One does not have to be an IT consultant to realize that if China were to annex Taiwan, it would be able to squeeze the world with respect to virtually all computer systems. Remember that while US Navy ships and US military aircraft generally employ custom computers and electronics, the command and control centers of militaries around the world use largely off-the-shelf PCs.
China's action vis-à-vis Taiwan is the latest tactic in its "Made in China 2025" initiative, which is designed to allow China to become 70% technology independent by 2025. China is making leaps and bounds in computer technology because Chinese high-tech companies enjoy massive state backing.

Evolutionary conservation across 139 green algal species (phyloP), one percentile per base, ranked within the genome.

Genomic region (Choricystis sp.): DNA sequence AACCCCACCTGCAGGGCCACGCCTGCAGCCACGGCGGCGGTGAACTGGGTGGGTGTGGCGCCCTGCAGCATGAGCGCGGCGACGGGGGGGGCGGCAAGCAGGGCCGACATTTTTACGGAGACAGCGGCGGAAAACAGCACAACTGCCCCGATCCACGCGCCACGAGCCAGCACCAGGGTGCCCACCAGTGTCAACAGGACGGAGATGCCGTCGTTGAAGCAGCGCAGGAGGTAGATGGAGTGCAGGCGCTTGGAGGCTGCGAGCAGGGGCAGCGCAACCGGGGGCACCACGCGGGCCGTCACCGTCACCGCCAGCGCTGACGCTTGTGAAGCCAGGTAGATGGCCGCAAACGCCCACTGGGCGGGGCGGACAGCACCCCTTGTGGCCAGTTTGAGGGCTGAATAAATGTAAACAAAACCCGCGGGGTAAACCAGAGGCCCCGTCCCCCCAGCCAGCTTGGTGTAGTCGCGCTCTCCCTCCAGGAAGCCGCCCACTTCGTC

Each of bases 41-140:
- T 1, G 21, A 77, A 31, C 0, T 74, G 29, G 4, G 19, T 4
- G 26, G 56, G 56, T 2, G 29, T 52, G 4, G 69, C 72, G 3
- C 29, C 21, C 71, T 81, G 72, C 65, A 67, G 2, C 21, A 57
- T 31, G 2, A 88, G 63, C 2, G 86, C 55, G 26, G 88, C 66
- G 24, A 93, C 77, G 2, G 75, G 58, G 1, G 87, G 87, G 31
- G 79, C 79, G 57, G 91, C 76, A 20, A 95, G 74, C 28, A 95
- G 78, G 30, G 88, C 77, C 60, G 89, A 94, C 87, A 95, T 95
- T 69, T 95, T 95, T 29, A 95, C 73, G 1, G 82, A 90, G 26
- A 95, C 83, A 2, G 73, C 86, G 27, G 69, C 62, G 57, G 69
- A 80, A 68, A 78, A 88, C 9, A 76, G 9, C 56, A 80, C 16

AMD's joint venture with China, Tianjin Haiguang Advanced Technology Investment Company (THATIC), licensed AMD server processor IP, with production already started. ARM's joint venture with China, ARM Mini China, licensed ARM processor IP, with ARM's architecture being used in 90% of mobile devices. And the third company to manufacture processors with Intel x86 / AMD x86_64 technology, VIA Technologies, has a joint venture with the municipal government of Shanghai, Zhaoxin Semiconductor.